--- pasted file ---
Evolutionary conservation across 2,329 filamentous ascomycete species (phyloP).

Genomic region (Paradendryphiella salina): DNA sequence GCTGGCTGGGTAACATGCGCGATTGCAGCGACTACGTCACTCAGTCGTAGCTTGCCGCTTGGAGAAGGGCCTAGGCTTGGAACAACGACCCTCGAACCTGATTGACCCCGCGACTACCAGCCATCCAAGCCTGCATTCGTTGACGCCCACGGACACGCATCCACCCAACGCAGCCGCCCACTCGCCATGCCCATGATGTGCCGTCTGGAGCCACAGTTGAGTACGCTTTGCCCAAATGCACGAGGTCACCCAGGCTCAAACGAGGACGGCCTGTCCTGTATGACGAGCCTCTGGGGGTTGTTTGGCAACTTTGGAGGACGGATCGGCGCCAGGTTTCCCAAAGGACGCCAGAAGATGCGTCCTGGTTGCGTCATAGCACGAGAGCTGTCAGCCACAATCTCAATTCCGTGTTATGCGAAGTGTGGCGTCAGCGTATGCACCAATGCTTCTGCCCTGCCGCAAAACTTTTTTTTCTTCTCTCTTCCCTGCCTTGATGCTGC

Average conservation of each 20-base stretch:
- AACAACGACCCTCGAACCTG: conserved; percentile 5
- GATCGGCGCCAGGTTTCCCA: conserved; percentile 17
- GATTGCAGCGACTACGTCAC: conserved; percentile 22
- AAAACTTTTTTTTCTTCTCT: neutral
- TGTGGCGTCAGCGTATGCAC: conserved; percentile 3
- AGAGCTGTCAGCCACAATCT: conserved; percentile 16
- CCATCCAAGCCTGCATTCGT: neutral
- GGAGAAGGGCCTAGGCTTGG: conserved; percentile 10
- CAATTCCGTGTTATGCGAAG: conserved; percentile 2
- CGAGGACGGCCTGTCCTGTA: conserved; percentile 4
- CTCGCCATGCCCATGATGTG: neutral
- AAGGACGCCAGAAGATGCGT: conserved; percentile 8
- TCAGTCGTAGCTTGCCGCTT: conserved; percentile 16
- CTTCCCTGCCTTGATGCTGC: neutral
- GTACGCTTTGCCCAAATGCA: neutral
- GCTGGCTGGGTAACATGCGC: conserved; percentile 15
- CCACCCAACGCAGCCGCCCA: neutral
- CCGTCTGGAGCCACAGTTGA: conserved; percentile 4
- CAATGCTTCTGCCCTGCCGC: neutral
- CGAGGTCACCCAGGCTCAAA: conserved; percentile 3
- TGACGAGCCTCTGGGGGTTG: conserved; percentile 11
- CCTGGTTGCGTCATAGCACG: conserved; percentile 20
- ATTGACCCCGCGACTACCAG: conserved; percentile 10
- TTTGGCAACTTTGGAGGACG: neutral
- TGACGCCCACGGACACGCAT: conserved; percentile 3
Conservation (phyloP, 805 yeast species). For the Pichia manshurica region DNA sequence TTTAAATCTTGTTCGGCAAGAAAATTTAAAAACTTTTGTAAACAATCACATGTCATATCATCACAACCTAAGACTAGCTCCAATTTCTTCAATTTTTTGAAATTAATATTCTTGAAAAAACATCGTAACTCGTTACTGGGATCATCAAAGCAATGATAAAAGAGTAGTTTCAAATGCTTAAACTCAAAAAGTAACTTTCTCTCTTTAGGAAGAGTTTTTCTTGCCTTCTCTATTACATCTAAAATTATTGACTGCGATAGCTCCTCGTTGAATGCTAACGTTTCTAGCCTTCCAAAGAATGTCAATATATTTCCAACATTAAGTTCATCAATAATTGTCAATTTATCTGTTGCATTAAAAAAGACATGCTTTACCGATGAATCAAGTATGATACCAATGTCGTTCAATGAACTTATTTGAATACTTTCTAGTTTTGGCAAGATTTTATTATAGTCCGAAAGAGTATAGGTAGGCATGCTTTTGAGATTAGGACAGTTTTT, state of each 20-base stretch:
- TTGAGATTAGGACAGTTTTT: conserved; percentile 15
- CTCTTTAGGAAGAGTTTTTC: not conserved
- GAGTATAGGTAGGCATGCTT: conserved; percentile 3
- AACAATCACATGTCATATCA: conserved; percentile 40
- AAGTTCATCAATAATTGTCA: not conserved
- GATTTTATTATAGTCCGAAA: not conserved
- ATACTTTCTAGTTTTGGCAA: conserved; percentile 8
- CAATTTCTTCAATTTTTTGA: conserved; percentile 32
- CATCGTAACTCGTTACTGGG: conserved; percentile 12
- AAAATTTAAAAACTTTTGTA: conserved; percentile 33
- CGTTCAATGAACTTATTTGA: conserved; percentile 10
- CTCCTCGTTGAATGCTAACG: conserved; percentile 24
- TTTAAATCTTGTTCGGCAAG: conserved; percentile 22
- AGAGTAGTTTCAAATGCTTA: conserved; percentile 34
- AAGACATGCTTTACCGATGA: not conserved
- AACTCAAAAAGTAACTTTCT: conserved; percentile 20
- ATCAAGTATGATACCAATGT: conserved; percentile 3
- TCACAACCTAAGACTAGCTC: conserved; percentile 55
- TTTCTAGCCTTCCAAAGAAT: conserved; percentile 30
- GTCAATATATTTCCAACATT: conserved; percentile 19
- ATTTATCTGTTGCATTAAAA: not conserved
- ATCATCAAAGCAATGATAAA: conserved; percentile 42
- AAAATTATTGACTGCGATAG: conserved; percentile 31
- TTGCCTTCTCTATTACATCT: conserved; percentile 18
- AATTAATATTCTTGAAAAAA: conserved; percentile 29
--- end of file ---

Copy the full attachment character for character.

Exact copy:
Evolutionary conservation across 2,329 filamentous ascomycete species (phyloP).

Genomic region (Paradendryphiella salina): DNA sequence GCTGGCTGGGTAACATGCGCGATTGCAGCGACTACGTCACTCAGTCGTAGCTTGCCGCTTGGAGAAGGGCCTAGGCTTGGAACAACGACCCTCGAACCTGATTGACCCCGCGACTACCAGCCATCCAAGCCTGCATTCGTTGACGCCCACGGACACGCATCCACCCAACGCAGCCGCCCACTCGCCATGCCCATGATGTGCCGTCTGGAGCCACAGTTGAGTACGCTTTGCCCAAATGCACGAGGTCACCCAGGCTCAAACGAGGACGGCCTGTCCTGTATGACGAGCCTCTGGGGGTTGTTTGGCAACTTTGGAGGACGGATCGGCGCCAGGTTTCCCAAAGGACGCCAGAAGATGCGTCCTGGTTGCGTCATAGCACGAGAGCTGTCAGCCACAATCTCAATTCCGTGTTATGCGAAGTGTGGCGTCAGCGTATGCACCAATGCTTCTGCCCTGCCGCAAAACTTTTTTTTCTTCTCTCTTCCCTGCCTTGATGCTGC

Average conservation of each 20-base stretch:
- AACAACGACCCTCGAACCTG: conserved; percentile 5
- GATCGGCGCCAGGTTTCCCA: conserved; percentile 17
- GATTGCAGCGACTACGTCAC: conserved; percentile 22
- AAAACTTTTTTTTCTTCTCT: neutral
- TGTGGCGTCAGCGTATGCAC: conserved; percentile 3
- AGAGCTGTCAGCCACAATCT: conserved; percentile 16
- CCATCCAAGCCTGCATTCGT: neutral
- GGAGAAGGGCCTAGGCTTGG: conserved; percentile 10
- CAATTCCGTGTTATGCGAAG: conserved; percentile 2
- CGAGGACGGCCTGTCCTGTA: conserved; percentile 4
- CTCGCCATGCCCATGATGTG: neutral
- AAGGACGCCAGAAGATGCGT: conserved; percentile 8
- TCAGTCGTAGCTTGCCGCTT: conserved; percentile 16
- CTTCCCTGCCTTGATGCTGC: neutral
- GTACGCTTTGCCCAAATGCA: neutral
- GCTGGCTGGGTAACATGCGC: conserved; percentile 15
- CCACCCAACGCAGCCGCCCA: neutral
- CCGTCTGGAGCCACAGTTGA: conserved; percentile 4
- CAATGCTTCTGCCCTGCCGC: neutral
- CGAGGTCACCCAGGCTCAAA: conserved; percentile 3
- TGACGAGCCTCTGGGGGTTG: conserved; percentile 11
- CCTGGTTGCGTCATAGCACG: conserved; percentile 20
- ATTGACCCCGCGACTACCAG: conserved; percentile 10
- TTTGGCAACTTTGGAGGACG: neutral
- TGACGCCCACGGACACGCAT: conserved; percentile 3
Conservation (phyloP, 805 yeast species). For the Pichia manshurica region DNA sequence TTTAAATCTTGTTCGGCAAGAAAATTTAAAAACTTTTGTAAACAATCACATGTCATATCATCACAACCTAAGACTAGCTCCAATTTCTTCAATTTTTTGAAATTAATATTCTTGAAAAAACATCGTAACTCGTTACTGGGATCATCAAAGCAATGATAAAAGAGTAGTTTCAAATGCTTAAACTCAAAAAGTAACTTTCTCTCTTTAGGAAGAGTTTTTCTTGCCTTCTCTATTACATCTAAAATTATTGACTGCGATAGCTCCTCGTTGAATGCTAACGTTTCTAGCCTTCCAAAGAATGTCAATATATTTCCAACATTAAGTTCATCAATAATTGTCAATTTATCTGTTGCATTAAAAAAGACATGCTTTACCGATGAATCAAGTATGATACCAATGTCGTTCAATGAACTTATTTGAATACTTTCTAGTTTTGGCAAGATTTTATTATAGTCCGAAAGAGTATAGGTAGGCATGCTTTTGAGATTAGGACAGTTTTT, state of each 20-base stretch:
- TTGAGATTAGGACAGTTTTT: conserved; percentile 15
- CTCTTTAGGAAGAGTTTTTC: not conserved
- GAGTATAGGTAGGCATGCTT: conserved; percentile 3
- AACAATCACATGTCATATCA: conserved; percentile 40
- AAGTTCATCAATAATTGTCA: not conserved
- GATTTTATTATAGTCCGAAA: not conserved
- ATACTTTCTAGTTTTGGCAA: conserved; percentile 8
- CAATTTCTTCAATTTTTTGA: conserved; percentile 32
- CATCGTAACTCGTTACTGGG: conserved; percentile 12
- AAAATTTAAAAACTTTTGTA: conserved; percentile 33
- CGTTCAATGAACTTATTTGA: conserved; percentile 10
- CTCCTCGTTGAATGCTAACG: conserved; percentile 24
- TTTAAATCTTGTTCGGCAAG: conserved; percentile 22
- AGAGTAGTTTCAAATGCTTA: conserved; percentile 34
- AAGACATGCTTTACCGATGA: not conserved
- AACTCAAAAAGTAACTTTCT: conserved; percentile 20
- ATCAAGTATGATACCAATGT: conserved; percentile 3
- TCACAACCTAAGACTAGCTC: conserved; percentile 55
- TTTCTAGCCTTCCAAAGAAT: conserved; percentile 30
- GTCAATATATTTCCAACATT: conserved; percentile 19
- ATTTATCTGTTGCATTAAAA: not conserved
- ATCATCAAAGCAATGATAAA: conserved; percentile 42
- AAAATTATTGACTGCGATAG: conserved; percentile 31
- TTGCCTTCTCTATTACATCT: conserved; percentile 18
- AATTAATATTCTTGAAAAAA: conserved; percentile 29